Retaining Original Features in Architectural Design.

When working on a period building, especially one with a rich history, the scope of the design can be especially challenging. Planning restrictions and limitations with the available space will ensure that you have to work creatively in order to make the design work. You also have to consider whether to opt for something in keeping with the rest of the building, or clearly define the old and new.

RIBA Stirling Prize

The shortlist for the prestigious RIBA Stirling Prize for architecture has been released. The results will be announced in October, but the award showcases great design in public and private buildings.

The nominees include the new design for Hastings Pier after the original construction was destroyed by fire. There are modern buildings, including the City Campus of the City of Glasgow College, alongside buildings which had to take on board significant heritage. These included a spacious glass extension to The British Museum and the renovation of Chatham’s historic dockyard.

Wooden Sash Windows

No matter what the design of the new building, it is vital to retain the integrity of any existing buildings. Features should be replaced in accordance with the period style. If you live in a period property, especially one located in a conservation area or with ‘listed building’ status, this is imperative.


Typically one of the most popular renovations for a period property is the replacement of windows. If you like the look of original wooden sash windows, but have free reign when it comes to replacements, you might opt for a modern replica. These can be double glazed and constructed from highly durable Accoya.

These options aren’t available if you are restoring a listed building or one located in a conservation area. Planning restrictions mean that a like for like replacement is necessary. In this instance, you’ll need single glazed wooden sash windows.




Sash Window Styles

If you are looking for authentic replacements or to add character to your home, a little knowledge on the history of Sash windows can help you get it right.

Sash windows were first installed in British houses in the 1700s and were a common feature in the rebuilding of London after the Great Fire. Timber was widely available, so wooden sash windows were constructed and installed across the UK as well as being exported to Commonwealth countries.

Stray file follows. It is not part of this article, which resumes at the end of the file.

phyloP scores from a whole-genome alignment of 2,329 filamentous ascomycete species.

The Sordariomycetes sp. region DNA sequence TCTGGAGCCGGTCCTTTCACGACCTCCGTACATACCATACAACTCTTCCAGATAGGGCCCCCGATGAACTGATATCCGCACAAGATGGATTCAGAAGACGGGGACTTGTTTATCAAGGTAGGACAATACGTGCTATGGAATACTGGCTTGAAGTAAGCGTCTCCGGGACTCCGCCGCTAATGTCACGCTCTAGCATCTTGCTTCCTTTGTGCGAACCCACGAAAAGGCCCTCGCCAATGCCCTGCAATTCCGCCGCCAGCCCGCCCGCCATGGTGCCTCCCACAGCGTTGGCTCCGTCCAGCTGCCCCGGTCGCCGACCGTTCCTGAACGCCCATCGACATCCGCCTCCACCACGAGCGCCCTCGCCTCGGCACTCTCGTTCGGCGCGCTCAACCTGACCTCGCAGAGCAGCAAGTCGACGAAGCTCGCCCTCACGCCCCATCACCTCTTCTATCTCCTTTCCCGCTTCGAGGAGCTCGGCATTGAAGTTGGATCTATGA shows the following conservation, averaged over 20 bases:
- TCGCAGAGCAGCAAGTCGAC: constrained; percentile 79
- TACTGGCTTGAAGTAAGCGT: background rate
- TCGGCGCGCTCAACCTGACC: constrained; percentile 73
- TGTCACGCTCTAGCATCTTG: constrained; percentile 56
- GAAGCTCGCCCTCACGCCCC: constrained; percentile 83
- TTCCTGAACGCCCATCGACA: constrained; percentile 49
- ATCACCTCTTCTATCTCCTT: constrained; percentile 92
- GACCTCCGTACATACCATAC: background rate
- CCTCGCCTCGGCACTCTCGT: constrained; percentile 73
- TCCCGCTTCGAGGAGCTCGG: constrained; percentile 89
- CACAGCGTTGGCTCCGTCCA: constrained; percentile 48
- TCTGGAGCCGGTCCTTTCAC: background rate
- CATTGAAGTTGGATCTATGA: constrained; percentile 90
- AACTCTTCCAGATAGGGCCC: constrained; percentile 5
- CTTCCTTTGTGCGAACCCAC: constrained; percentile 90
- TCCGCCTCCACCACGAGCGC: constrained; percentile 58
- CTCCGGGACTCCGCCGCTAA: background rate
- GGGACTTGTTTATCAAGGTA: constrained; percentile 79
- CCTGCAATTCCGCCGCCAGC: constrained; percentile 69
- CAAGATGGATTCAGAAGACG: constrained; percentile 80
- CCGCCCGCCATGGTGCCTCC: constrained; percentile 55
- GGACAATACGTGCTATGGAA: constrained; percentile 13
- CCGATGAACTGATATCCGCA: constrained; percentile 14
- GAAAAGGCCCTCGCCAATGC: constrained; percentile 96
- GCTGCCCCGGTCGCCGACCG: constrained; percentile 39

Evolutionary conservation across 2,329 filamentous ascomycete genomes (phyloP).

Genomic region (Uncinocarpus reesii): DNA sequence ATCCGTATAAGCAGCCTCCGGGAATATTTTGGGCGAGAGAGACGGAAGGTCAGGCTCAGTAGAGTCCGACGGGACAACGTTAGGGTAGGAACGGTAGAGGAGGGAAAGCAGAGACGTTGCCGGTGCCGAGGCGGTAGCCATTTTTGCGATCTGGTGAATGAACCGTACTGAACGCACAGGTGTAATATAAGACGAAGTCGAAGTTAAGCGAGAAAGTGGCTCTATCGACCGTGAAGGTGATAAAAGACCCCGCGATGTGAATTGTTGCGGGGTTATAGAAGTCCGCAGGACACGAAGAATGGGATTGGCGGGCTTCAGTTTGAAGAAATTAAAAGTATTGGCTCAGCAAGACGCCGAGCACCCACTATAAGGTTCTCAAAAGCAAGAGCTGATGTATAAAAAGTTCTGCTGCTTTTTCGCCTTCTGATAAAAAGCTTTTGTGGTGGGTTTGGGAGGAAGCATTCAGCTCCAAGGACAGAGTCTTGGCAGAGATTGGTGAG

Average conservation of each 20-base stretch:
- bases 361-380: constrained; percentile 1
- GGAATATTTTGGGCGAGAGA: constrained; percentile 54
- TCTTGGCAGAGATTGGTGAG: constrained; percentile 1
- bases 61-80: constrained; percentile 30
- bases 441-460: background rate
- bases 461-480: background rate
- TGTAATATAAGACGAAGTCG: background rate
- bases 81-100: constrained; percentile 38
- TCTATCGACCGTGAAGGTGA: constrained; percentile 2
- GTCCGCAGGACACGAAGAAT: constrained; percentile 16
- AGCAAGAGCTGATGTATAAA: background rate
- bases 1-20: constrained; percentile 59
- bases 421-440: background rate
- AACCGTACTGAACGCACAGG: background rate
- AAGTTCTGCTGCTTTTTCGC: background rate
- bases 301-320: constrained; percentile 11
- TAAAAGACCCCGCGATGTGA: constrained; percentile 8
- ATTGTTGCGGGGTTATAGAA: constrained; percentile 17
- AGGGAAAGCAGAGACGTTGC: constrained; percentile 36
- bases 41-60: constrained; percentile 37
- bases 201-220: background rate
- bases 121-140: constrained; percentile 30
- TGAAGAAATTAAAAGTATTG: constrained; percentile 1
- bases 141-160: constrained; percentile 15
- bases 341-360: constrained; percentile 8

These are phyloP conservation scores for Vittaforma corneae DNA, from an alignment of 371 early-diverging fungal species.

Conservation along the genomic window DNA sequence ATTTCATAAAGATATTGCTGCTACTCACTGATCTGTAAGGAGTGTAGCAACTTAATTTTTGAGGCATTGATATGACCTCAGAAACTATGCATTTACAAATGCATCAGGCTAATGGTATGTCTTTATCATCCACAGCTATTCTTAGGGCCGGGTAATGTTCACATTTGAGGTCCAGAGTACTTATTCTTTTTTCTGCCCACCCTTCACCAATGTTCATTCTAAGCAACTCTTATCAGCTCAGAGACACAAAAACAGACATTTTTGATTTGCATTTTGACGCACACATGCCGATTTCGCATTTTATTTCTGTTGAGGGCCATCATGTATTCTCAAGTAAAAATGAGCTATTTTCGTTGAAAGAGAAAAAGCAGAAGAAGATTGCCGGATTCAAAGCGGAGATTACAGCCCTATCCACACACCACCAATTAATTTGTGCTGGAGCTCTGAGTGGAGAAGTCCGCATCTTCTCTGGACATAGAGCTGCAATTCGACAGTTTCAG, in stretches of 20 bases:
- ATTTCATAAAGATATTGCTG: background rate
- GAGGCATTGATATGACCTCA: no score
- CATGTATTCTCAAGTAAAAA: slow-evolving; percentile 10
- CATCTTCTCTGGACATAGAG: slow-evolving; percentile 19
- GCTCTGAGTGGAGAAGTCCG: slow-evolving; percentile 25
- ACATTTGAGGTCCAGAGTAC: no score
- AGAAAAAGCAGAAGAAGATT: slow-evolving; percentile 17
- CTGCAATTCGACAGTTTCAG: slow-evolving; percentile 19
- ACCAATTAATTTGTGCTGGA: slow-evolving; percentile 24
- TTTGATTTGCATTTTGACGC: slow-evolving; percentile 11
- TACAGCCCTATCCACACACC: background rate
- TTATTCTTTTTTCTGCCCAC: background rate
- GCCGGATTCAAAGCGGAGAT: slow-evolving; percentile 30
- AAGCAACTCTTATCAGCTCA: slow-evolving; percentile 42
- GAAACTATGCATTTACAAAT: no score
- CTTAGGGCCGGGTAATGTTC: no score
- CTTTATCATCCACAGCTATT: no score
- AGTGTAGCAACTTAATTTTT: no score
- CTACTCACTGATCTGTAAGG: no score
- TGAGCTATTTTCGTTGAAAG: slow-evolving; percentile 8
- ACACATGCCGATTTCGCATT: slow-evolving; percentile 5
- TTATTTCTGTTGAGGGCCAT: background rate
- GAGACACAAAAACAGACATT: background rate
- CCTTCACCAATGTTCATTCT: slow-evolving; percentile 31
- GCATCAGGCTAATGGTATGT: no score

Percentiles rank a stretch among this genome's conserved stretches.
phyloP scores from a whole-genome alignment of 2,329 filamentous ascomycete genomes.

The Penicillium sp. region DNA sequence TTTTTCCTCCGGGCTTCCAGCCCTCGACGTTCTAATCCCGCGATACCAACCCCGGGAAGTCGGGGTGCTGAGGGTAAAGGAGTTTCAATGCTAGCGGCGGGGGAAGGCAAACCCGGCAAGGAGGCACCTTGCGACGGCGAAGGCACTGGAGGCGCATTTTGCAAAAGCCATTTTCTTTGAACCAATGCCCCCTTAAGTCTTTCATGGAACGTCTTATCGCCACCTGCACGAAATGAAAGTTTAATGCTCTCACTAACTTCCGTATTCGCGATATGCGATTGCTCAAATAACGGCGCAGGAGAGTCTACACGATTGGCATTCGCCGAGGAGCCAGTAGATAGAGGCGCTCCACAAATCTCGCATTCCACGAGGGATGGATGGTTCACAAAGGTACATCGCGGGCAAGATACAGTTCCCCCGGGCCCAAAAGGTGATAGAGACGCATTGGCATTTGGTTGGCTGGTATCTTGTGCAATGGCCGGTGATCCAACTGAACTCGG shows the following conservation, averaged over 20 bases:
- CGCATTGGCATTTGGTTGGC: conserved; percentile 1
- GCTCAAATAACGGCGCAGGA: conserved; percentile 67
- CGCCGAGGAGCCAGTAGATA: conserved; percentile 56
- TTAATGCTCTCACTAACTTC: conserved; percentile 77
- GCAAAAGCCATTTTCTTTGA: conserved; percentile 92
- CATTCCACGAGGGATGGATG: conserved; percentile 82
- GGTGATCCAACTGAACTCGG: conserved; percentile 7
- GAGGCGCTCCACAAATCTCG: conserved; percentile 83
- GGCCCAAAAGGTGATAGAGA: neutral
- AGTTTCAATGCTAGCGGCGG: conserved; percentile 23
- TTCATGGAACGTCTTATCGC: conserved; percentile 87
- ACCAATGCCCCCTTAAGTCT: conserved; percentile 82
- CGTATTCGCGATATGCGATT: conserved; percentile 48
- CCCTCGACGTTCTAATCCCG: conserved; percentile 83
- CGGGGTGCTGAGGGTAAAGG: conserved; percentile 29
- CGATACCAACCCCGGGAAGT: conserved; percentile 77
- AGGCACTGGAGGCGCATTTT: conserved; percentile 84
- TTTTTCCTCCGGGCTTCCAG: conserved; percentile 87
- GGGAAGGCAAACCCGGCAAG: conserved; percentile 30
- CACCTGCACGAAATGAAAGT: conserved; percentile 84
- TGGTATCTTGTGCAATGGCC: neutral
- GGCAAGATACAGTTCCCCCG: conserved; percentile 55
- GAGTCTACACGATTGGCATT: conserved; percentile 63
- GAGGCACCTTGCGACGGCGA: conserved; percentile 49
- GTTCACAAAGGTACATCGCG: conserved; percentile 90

If your property is Georgian, dating back to the 1700s, it should have a multi pane sash window. This is because glass making techniques of the time only allowed for small glass panes to be produced. By the Regency period in the early 1800s, decorative moldings and other detailing were used to further enhance the sash windows.

During Victorian times, glass making technology advanced and window tax was abolished, so large window panes, without glazing bars were a sign of status and wealth. Those details weren’t as desirable as a clear view of the great outdoors.

In the Edwardian era in the early 1900’s, a combination of an ornate top sash and a single pane lower sash was favored. High labour costs meant that sash windows were no longer installed in new properties built after the War, so they are not a defining feature of construction in the last century.

Replace Wooden Sash Windows

Window frames on older buildings seldom conform to standard dimensions. For this reason, you can’t buy them off the shelf, so it is popular to use a specialist company to restore existing windows or replace with made to measure sash windows.


From our workshop in Hanslope, Milton Keynes, HINSON Custom Made produce bespoke wooden sash windows that match the original in style and design. Typically offered as single glazed windows, we can produce double glazed options if your Planning Department allows.

If you would like us to visit your premises to view, measure and provide a quote for replacement sash windows, call us on: 01908 516333